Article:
Nelly Akopian-Tamarina

Intermezzos, Op.117
Balladen, Op.10
Klavierstücke, Op.76

Nelly Akopian-Tamarina (piano)

Reviewed by: Colin Anderson

Reviewed: 30 January, 2008
Venue: Wigmore Hall, London

A public appearance by Nelly Akopian-Tamarina is rare. Before this Wigmore Hall recital she had not played in London for 20 years. Previously she had been banned in the Soviet Union from giving concerts – ‘by association’: her sister had married a Jew.

Her performances of Brahms’s music are very personal – deeply felt, expansive and searching. This was a recital that, on paper, seemed short, but took about an hour longer than might have been supposed – partly through starting late and the interval running to 30 minutes, but, most significantly, because Akopian-Tamarina stretched the music: quite often way beyond itself. For anyone concerned with timings, these 15 pieces by Brahms here took around 90 minutes to perform.

It wasn’t so much that Akopian-Tamarina played slowly – that’s too basic a description and, anyway, ‘real time’ and ‘musical time’ are not one and the same – or that she indulged the music – self-aggrandisement doesn’t enter the equation. Rather she probed at every expressive possibility. It could be that she loves the music too much and finds too much personal significance in it. A musical exploration is one thing, a personal testimony another. There were many examples here of Brahms’s music being overburdened. Some pieces seemed interminable, the music a cipher for the pianist to say something so deep – to her – that are impossible in words. One must respect the pianist’s subjective response, but wonder about Brahms himself in all this.

In terms of her actual playing, Akopian-Tamarina (the last pupil of Alexander Goldenweiser) conjured a consistently beautiful sound, many colours and dynamic contrasts, and was technically well-equipped to clarify the thicket of notes. However, alongside her distended approach to the music, there was a sameness of approach – both in tonal palette and executive decision – that palled and robbed the composer of the different stages of his creativity. And by extending the music’s coverage, it seemed to be more a mix of Chopin and Schumann. Maybe, on this occasion, a spiritual dimension was more important than a textural one – but too often what she did was unconvincing in purely musical terms. On those few occasions when tempo and attack were more akin to the ‘norm’ (allowing that that is a bogus criterion in music), then the true spirit of the music surfaced and was recognisably far more individual.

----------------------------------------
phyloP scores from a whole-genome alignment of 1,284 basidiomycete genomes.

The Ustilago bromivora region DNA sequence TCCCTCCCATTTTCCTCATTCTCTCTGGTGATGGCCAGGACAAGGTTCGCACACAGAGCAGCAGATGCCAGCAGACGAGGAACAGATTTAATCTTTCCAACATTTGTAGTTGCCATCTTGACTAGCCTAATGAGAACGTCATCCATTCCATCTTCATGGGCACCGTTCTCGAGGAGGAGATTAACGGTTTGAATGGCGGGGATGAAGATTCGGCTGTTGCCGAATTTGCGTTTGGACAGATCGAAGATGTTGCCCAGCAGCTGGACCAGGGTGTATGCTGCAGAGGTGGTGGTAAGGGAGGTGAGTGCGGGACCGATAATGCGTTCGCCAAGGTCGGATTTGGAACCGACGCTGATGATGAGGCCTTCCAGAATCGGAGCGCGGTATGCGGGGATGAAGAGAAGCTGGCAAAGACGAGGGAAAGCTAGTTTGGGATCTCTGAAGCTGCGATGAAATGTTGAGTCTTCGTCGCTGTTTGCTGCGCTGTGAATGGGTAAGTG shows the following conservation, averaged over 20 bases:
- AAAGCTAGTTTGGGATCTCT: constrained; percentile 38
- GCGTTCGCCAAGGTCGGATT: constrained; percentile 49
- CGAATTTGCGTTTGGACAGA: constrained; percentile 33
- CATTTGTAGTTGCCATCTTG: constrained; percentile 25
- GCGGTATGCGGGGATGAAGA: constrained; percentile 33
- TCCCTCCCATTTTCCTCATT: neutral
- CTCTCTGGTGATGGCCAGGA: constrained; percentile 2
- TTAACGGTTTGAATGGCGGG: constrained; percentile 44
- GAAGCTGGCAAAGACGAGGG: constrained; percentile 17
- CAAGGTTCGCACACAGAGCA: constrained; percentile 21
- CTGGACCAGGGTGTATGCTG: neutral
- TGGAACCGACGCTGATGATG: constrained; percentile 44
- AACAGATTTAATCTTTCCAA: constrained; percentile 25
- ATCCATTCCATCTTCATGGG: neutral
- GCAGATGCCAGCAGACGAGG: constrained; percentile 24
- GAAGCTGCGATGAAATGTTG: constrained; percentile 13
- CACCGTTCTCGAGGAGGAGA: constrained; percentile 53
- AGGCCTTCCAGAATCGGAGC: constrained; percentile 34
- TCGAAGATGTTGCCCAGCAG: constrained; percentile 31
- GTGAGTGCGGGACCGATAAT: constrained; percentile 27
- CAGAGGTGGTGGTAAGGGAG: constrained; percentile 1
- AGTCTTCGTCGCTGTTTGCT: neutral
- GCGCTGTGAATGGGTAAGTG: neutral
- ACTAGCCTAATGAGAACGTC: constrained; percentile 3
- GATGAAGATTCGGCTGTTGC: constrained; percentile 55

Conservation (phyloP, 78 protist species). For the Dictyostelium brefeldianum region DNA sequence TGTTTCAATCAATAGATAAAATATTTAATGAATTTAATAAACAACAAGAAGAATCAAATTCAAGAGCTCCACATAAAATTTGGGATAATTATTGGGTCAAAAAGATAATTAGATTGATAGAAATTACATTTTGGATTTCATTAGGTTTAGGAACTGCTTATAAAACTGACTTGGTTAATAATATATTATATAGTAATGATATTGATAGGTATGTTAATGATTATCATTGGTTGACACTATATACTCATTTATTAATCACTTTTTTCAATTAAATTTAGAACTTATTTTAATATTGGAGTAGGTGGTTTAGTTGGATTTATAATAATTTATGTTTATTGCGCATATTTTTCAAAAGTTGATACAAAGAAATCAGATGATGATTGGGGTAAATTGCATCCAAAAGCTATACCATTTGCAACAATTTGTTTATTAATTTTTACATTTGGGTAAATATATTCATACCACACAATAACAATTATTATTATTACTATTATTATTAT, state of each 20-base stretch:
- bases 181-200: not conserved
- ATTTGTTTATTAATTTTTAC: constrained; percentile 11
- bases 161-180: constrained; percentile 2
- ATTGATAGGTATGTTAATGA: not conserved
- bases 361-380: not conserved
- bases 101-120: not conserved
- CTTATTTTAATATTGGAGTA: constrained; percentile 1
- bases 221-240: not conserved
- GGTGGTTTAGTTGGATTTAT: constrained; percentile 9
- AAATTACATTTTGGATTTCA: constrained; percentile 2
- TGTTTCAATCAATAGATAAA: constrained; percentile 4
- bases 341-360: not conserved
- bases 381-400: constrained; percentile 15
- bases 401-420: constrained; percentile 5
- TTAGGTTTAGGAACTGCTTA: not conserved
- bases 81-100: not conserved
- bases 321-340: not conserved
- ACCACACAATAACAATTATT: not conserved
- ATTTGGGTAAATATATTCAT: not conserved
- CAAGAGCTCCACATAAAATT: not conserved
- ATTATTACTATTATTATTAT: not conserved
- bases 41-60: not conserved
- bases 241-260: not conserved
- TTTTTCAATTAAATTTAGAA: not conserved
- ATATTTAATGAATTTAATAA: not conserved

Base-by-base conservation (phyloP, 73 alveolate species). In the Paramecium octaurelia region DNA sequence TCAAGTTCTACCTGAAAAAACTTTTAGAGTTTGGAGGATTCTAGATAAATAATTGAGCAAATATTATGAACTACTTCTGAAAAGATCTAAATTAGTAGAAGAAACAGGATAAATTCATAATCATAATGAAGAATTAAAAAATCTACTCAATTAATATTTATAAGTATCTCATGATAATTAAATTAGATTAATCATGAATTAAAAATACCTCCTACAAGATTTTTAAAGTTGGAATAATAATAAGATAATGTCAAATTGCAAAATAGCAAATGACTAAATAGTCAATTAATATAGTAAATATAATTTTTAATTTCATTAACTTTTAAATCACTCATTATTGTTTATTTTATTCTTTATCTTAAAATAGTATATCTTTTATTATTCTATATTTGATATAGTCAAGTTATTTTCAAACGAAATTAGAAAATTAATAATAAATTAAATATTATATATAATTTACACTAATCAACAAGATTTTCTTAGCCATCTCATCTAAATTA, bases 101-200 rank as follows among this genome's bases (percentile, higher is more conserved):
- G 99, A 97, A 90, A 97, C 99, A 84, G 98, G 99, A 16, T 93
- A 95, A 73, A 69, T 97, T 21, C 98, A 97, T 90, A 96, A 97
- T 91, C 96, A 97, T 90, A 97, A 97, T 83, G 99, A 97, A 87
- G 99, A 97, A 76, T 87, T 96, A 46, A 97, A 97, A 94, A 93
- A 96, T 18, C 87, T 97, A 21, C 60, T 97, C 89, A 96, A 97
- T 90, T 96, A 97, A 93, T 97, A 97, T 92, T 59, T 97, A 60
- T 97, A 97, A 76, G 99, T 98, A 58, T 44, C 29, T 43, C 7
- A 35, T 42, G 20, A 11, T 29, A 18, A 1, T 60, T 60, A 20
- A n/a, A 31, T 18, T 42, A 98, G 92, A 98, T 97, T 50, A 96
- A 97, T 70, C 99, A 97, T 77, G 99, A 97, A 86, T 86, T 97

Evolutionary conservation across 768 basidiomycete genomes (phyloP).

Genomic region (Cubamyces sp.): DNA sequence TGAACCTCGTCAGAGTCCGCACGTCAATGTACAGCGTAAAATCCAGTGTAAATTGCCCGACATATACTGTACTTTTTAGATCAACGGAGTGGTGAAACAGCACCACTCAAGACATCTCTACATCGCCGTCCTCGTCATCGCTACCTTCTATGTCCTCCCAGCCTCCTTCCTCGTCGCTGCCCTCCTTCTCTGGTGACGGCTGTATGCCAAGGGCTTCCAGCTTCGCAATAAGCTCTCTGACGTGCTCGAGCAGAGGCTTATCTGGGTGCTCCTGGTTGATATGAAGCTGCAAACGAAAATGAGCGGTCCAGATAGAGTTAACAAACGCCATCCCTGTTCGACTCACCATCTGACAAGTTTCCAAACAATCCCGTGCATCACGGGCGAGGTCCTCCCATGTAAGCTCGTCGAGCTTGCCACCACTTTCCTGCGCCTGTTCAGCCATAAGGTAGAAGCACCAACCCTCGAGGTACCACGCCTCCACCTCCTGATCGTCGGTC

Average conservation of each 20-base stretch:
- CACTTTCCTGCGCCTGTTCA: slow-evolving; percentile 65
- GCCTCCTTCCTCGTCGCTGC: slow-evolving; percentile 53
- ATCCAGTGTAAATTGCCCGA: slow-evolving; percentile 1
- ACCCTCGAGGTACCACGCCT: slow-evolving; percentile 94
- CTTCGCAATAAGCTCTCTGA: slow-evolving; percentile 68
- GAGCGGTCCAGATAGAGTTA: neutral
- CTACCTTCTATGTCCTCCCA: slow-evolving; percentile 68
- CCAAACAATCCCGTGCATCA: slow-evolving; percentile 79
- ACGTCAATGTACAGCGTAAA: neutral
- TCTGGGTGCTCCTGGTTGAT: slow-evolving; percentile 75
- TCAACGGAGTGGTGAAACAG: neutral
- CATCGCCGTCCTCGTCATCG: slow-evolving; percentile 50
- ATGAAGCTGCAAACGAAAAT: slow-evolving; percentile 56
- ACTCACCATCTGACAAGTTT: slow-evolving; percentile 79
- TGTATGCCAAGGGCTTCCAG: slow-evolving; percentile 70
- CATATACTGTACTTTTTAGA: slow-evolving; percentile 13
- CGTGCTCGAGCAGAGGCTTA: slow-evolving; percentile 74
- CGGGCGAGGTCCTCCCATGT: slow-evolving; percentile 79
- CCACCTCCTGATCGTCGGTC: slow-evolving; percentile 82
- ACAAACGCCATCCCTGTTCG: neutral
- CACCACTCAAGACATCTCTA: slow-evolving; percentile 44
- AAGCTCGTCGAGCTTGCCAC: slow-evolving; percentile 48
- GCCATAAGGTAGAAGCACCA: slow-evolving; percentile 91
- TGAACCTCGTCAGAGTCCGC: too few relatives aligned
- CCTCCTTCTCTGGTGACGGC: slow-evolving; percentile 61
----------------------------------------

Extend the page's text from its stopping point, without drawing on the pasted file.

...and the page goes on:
With the clock fast approaching 10 o’clock (the recital having been scheduled to begin at 7.30), I made a retreat from the ovation. It was more than enough. Akopian-Tamarina played at least one encore, which I heard with increasing distance; it sounded like Rachmaninov, but was no doubt by Brahms. The recital was recorded – for public dissemination? It would be interesting to hear it again away. The ‘Programme Concept’ itself is copyrighted to Akopian-Tamarina. What does this mean to another pianist hitting on this particular Brahms combination? Now, that is personal!

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